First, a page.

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Nose goes, gender bends

August 5, 2007 By Kerri Smith This article courtesy of Nature News.

Knocking out pheromone sensor makes female mice act male.

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Flipping one genetic switch in the brains of female mice makes them behave like sex-crazed males. The finding implies that females' brains have the same circuit that governs sexual behaviour in male mice — and that it's simple to convert one to the other.

It also goes against the prevailing idea that sex hormones, such as testosterone, are crucial regulators of sexual behaviour in animals.

Catherine Dulac and her colleagues at Harvard University genetically engineered female mice to lack a gene called TRPC2. This gene is essential for the functioning of a pheromone-sensing organ in the nose called the vomeronasal organ.

Without the gene, female mice acted exactly like males — even towards male mice — complete with mounting, pelvic thrusts and the ultrasound calls that males use to attract a mate. The results are reported in Nature1.

Left in a large semi-natural enclosure for a month, female mice lacking TRPC2 still chased males and attempted to mount them. Many of the females gave birth to pups, but they were bad at nursing them and protecting them from other mice in the enclosure.

Sex switch

You make a tiny change and full-blown male behaviour comes jumping out.
Marc Breedlove
Michigan State University
To test whether the behaviour of the mutant mice was due to abnormal brain development resulting from the missing gene, the researchers surgically removed the vomeronasal organ from a group of adult female mice. The same behaviour occurred, suggesting that without this organ the 'male' circuit in female mouse brains cannot be suppressed.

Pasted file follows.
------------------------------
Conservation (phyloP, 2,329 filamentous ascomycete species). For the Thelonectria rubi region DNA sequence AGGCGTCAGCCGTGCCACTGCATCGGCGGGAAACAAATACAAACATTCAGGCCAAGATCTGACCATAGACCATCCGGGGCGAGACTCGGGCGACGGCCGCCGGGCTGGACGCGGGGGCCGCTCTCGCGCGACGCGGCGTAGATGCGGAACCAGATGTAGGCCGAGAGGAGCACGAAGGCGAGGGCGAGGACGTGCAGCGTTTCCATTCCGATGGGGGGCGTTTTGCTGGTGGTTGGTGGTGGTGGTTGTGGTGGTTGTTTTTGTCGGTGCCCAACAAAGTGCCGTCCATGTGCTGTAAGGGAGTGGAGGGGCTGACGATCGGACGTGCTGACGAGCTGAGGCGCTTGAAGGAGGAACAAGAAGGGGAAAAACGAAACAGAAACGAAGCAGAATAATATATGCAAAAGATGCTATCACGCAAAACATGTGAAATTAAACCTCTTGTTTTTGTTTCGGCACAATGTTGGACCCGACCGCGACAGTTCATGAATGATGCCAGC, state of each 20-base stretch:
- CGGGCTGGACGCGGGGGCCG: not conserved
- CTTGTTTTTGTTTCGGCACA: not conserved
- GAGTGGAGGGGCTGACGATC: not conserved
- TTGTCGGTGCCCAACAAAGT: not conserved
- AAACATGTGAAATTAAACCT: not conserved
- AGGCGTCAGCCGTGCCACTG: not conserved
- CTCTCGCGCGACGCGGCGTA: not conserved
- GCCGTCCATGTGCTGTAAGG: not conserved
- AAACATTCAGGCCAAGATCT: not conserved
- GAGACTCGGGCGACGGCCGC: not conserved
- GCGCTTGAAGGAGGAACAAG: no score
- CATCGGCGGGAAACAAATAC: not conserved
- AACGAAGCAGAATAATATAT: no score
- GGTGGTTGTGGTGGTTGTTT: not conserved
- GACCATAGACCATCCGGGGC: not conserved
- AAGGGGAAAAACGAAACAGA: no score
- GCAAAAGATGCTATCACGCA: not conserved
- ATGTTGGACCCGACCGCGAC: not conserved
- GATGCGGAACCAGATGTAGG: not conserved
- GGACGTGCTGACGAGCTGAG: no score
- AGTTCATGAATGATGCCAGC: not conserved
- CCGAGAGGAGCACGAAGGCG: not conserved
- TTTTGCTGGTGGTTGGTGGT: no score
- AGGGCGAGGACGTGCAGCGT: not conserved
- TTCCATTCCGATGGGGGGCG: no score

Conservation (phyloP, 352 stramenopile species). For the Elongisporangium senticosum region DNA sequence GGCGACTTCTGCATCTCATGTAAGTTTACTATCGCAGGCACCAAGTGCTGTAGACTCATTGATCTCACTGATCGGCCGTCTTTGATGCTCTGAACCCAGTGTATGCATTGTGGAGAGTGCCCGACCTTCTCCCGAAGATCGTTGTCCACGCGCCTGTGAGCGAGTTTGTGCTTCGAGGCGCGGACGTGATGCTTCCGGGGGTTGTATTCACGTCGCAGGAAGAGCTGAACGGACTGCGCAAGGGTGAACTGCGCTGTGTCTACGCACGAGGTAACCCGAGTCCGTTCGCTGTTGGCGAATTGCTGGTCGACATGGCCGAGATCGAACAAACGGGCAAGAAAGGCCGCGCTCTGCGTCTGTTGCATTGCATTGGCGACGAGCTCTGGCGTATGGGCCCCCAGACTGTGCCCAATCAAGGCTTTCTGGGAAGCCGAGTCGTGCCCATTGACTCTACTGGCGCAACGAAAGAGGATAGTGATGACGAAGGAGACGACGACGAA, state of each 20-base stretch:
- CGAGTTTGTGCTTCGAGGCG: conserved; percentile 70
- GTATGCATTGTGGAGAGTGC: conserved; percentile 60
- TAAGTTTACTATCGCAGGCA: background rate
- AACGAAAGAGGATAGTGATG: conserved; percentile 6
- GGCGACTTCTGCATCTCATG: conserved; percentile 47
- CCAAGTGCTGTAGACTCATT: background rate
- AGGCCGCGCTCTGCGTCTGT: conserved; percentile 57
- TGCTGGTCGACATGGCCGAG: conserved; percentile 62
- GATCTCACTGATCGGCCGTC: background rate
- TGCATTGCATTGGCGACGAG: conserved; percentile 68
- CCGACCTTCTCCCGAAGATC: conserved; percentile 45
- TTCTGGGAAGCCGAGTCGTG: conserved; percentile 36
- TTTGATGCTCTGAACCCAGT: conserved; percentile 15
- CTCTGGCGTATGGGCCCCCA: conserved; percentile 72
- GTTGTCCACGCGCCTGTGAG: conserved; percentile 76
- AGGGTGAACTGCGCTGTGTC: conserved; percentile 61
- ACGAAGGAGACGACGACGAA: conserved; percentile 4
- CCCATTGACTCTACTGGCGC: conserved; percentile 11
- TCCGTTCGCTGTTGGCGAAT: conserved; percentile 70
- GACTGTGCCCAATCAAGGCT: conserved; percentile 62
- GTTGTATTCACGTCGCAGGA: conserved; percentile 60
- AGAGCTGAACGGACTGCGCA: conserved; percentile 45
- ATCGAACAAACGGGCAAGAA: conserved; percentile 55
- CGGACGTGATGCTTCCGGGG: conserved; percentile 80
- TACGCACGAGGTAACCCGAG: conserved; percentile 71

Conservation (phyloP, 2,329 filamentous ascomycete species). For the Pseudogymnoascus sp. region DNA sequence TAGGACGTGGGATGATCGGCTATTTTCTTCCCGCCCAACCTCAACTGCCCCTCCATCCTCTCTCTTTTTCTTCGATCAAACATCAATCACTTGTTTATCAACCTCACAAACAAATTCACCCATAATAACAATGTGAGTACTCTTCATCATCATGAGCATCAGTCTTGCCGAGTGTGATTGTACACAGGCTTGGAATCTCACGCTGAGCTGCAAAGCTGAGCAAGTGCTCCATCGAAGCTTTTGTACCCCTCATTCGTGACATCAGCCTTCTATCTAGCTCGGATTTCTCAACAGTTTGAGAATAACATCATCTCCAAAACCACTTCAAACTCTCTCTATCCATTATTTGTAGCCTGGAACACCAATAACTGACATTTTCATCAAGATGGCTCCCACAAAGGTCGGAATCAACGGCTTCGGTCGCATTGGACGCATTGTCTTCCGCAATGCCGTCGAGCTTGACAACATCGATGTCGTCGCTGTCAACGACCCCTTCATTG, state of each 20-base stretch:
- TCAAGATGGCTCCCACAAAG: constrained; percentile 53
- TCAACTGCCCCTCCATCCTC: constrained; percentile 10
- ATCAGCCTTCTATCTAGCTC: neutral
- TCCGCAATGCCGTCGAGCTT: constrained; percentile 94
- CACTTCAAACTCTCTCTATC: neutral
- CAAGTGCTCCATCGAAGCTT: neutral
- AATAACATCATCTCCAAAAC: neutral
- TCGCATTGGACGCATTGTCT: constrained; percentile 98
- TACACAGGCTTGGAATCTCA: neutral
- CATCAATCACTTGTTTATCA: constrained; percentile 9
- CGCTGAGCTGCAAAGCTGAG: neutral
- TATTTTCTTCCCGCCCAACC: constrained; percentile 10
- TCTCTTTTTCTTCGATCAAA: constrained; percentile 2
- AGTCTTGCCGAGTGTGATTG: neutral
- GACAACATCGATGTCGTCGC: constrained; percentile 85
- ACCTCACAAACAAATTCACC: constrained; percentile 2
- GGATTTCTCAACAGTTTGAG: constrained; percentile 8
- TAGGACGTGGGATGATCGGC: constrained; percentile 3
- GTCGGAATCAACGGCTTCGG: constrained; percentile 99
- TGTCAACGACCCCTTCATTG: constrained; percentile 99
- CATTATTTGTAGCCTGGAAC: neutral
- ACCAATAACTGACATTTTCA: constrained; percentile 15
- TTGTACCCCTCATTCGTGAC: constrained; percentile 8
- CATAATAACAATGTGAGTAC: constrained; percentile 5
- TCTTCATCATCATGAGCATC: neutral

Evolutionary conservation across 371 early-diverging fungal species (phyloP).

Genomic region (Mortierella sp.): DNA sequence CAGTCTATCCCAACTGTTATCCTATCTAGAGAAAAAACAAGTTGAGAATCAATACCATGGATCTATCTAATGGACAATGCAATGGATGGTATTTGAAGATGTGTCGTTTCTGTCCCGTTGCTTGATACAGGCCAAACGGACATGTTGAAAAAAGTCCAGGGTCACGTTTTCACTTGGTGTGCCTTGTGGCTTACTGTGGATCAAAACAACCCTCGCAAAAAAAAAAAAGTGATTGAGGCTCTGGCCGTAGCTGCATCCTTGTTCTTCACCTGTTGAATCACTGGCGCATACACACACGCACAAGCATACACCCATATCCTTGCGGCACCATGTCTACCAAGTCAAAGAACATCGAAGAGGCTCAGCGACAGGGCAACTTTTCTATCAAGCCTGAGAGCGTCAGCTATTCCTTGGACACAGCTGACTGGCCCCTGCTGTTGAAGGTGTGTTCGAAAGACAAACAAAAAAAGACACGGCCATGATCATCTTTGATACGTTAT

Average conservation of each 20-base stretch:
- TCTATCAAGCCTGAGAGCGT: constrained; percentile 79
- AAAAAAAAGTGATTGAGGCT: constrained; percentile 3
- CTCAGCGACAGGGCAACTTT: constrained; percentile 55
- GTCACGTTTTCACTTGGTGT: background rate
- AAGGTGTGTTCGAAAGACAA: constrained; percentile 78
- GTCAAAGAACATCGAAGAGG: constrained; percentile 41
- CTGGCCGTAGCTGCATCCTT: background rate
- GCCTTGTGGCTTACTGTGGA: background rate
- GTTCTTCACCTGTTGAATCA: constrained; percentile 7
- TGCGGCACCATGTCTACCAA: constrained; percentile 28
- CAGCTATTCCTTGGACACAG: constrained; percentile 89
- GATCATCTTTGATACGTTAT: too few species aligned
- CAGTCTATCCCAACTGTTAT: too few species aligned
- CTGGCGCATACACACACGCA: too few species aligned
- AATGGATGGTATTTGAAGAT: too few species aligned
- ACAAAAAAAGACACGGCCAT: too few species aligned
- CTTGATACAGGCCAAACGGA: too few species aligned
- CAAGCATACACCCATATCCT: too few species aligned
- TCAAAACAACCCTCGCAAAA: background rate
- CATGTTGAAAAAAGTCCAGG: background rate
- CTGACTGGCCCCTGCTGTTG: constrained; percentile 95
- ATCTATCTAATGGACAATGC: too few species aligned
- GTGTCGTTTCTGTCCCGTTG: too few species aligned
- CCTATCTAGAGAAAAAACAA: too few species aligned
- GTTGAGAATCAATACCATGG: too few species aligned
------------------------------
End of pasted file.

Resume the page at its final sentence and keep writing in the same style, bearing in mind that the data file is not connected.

"What's startling about the finding is that you make a tiny change and full-blown male behaviour comes jumping out," says Marc Breedlove, a neuroscientist at Michigan State University in East Lansing.

Dulac thinks it makes total sense: "Instead of building a male brain and then a female brain, you build a mouse brain, and then there's a sensory switch that makes sure that the animal behaves appropriately according to its gender."

Nor was the mounting behaviour just a show of dominance, as is sometimes seen in female lab rats, says Dulac. Mice lacking TRPC2 behaved in every way like a male trying to attract and breed with a mate.

It isn't clear how these findings might translate to other species. Many researchers think that the human vomeronasal organ is defunct, and the human TRPC2 gene is functionless.

"Different species use different sensory strategies to understand the world," says Dulac. She notes that whereas rodents use pheromones as an important trigger for sexual behaviour, primates and humans are more visual creatures.


  1. Kimchi, T. et al. Nature doi:10.1038/nature06089 (2007).


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